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Previous Challenge Entry (Level 3 – Advanced)
Topic: Hear (07/08/10)

TITLE: Stage Right
By Chely Roach


With the same certainty that I know my own name, I know that the first sound I heard was my mother’s saxophone.

I can almost see the gleaming horn resting on the right hemisphere of her swollen belly, just inches from where I swam beneath her heart. If I close my eyes, I can hear the rich notes—pushed out by her very breath, keyed by her long fingers—reverberate through the finite ocean that brought sound to my newly knitted ears. In that dark, safe place, her music was all encompassing; the gentle sound waves rippled the melodies across my eyelids, caressed my pruny flesh, and pulsated down my throat as I gulped her music into my depths. Before I had a voice, I knew song. Before my feet every felt solid ground, I could dance. Before I could ever experience emotions, I knew tranquility, frivolity, longing and fury. Of the many intangible gifts she gave me, these were the very first.

These visions feel more like memories than imaginings. Perhaps from seeing the photos—grainy and sepia toned—of her on a bandstand, wearing gaudy maternity smocks and polyester pants, lower lip tucked under the mouthpiece, and the purest joy in her eyes as she looked up at the flashbulb. But perhaps I remember these things like they were my own memories from hearing the story, practically an infamous narrative, told to me in my childhood…

Tell me again, Mommy.

Well, when I would start to play, you would jolt in my belly, like BOOM! And the for the entire three hour set, you would swing your arms and legs and do somersaults. Sometimes, I could’ve sworn that you were tapping on my tummy to the beat. You danced with me all night on the stage…

My mother’s band, The Swingtones, played most weekends at Gravois Farmers Club, though in the summer months there was a small rural circuit of venues; Music in the Park nights, Lion’s Clubs and VFW’s, various weddings and banquets. When I was old enough to go with her—a craved rite of passage that my sisters claimed and discarded before me—I would sit stage right, sip Cokes, and worship her. I learned the Chicken Dance from a mob of grey hairs and sagging stockings, and memorized the lyrics to In Heaven There is No Beer. What I remember most though, is seeing my Mom as something more than the housewife and mother that consumed most of her days. On that stage she was talented. She was special. And she was undeniably happy.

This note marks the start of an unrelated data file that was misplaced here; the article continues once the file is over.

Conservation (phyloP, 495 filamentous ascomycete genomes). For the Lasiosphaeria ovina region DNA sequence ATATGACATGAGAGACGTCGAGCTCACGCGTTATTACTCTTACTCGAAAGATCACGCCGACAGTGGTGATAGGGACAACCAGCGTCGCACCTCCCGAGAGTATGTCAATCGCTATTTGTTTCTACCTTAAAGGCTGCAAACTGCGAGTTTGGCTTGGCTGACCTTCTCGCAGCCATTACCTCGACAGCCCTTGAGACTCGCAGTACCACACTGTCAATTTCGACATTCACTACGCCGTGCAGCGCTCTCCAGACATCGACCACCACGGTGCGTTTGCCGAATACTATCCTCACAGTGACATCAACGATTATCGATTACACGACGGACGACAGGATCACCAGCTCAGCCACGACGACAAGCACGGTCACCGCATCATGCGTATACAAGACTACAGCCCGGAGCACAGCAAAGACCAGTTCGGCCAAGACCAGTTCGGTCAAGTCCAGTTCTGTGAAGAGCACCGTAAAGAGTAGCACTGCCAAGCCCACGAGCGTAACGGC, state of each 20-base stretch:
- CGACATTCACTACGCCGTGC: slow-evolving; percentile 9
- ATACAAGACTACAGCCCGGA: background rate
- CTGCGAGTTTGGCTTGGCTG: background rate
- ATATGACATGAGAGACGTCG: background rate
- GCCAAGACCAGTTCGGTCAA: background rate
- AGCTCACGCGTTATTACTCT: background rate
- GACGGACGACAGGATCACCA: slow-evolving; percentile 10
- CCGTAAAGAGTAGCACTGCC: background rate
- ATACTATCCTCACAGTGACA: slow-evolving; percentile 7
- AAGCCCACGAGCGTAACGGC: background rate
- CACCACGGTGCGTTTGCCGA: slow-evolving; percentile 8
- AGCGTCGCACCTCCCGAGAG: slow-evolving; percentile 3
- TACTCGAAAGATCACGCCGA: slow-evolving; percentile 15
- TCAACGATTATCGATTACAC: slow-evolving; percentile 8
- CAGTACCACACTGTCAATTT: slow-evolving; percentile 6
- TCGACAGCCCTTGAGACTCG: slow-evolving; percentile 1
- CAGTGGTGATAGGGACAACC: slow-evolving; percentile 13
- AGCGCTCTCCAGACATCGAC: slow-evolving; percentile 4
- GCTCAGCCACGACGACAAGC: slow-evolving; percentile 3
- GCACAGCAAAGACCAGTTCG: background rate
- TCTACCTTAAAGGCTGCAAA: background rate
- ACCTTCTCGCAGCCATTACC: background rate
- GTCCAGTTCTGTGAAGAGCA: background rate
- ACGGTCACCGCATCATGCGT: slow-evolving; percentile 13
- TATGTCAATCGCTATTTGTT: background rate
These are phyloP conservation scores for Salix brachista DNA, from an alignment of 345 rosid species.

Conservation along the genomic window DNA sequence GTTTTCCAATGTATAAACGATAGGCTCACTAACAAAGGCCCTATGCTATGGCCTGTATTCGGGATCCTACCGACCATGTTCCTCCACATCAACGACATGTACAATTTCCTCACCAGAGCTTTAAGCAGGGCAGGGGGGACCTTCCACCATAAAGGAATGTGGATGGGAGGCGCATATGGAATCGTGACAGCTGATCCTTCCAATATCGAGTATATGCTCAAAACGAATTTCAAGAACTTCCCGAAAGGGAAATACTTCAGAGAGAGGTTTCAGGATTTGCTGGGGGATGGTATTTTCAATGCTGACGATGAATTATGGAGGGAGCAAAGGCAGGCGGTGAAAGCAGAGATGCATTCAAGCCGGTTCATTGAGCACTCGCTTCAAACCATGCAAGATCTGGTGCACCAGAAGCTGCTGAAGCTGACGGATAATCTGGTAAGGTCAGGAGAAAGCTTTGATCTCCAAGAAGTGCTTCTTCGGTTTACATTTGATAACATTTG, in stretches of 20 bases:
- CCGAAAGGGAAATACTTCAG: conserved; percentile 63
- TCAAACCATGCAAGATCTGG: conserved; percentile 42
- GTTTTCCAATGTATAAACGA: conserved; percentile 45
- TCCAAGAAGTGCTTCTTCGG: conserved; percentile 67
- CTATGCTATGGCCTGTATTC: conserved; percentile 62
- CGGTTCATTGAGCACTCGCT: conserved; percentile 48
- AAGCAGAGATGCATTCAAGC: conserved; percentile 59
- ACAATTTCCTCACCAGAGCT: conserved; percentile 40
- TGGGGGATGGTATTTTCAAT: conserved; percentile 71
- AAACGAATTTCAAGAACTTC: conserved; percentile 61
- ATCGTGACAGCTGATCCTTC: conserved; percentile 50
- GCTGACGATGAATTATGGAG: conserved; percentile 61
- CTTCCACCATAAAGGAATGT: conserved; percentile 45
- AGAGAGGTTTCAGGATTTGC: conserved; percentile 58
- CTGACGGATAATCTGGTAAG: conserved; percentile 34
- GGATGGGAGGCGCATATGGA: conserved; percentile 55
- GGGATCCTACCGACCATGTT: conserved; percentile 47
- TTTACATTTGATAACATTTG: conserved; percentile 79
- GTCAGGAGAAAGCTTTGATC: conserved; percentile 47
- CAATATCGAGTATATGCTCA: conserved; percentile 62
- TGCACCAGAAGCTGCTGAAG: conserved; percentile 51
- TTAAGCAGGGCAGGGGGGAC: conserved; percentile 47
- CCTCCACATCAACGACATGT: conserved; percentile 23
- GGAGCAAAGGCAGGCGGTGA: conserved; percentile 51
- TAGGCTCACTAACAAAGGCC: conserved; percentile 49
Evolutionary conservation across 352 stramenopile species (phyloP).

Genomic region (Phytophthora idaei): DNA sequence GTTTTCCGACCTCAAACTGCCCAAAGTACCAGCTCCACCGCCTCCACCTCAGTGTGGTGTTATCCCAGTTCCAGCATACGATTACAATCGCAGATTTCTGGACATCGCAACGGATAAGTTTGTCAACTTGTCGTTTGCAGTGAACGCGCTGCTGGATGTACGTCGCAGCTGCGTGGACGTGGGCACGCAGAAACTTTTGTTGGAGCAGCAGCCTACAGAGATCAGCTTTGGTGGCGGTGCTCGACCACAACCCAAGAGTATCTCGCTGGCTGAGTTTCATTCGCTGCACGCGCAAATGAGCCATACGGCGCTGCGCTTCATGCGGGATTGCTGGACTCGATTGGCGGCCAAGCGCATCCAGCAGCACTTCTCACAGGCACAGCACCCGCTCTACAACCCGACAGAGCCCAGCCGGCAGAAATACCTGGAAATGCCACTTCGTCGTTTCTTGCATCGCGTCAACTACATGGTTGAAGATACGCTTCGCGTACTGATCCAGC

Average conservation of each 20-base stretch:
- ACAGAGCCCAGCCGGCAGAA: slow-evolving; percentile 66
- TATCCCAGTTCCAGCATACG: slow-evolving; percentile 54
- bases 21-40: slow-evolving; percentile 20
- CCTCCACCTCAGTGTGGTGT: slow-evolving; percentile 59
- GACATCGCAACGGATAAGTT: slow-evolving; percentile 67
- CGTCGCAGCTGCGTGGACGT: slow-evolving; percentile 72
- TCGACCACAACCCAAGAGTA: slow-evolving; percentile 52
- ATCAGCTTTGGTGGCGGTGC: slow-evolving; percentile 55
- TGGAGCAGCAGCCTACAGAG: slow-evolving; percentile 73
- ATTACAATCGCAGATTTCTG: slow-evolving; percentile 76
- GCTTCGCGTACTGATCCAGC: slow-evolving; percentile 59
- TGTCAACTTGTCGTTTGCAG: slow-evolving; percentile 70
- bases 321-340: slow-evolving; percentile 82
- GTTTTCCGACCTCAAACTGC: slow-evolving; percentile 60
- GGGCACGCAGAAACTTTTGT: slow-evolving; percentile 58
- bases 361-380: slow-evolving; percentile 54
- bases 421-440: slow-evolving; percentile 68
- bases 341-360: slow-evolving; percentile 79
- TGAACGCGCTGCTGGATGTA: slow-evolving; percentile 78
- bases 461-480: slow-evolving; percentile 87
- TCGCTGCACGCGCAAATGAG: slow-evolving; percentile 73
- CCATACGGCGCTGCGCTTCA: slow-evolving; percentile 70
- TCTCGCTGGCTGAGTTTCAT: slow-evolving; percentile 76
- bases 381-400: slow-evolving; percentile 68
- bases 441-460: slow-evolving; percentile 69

I didn’t know it then—and had I known I wouldn’t have understood—but life has a way of doling out cruel ironies. The same music that made her whole, over the years, broke her body. Hearing loss, to a musician, is more than a nuisance…it is the incremental evaporation of the soul. In the last years of her life she was deprived of what fulfilled her the most. Song.

She used to jest with us, “When I die, I want my ashes sprinkled on the dance floor of Gravois Farmers Club.” Part of me wishes we could’ve made that happen for her. When the devastating disease of this fallen world finally took her, we put her in the ground, high on a hill; around that same time her beloved dance hall was leveled to dust.

It’s far too easy to remember her like that—as I last saw her. Her long fingers entwined, resting beneath her breasts. Her stage lights, dimmed shy of a full set. Instead, I compel myself to understand the nature of the song she was given; her grave is a mere breath mark on the sheet music; her death was only the bridge between choruses.

When I am overwhelmed by the silence she left, I dwell on an image in my mind—a narrative that is so familiar it feels like a memory—of a grand banquet yet to come. I will see her long fingers dance across the mother of pearl keys. I will hear the silken notes of her sax rising like incense, mingling with a million piece symphony on a bandstand that looks like a sea of glass.

And I will sit stage right, sip the wedding wine, and worship with her.

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Anita van der Elst07/15/10
Loved this story. Could see & almost hear this woman & her saxophone. My favorite phrase: "her death was only the bridge between choruses".
Francy Judge 07/16/10
What a beautiful story! I loved your descriptions all the way through. Excellent writing.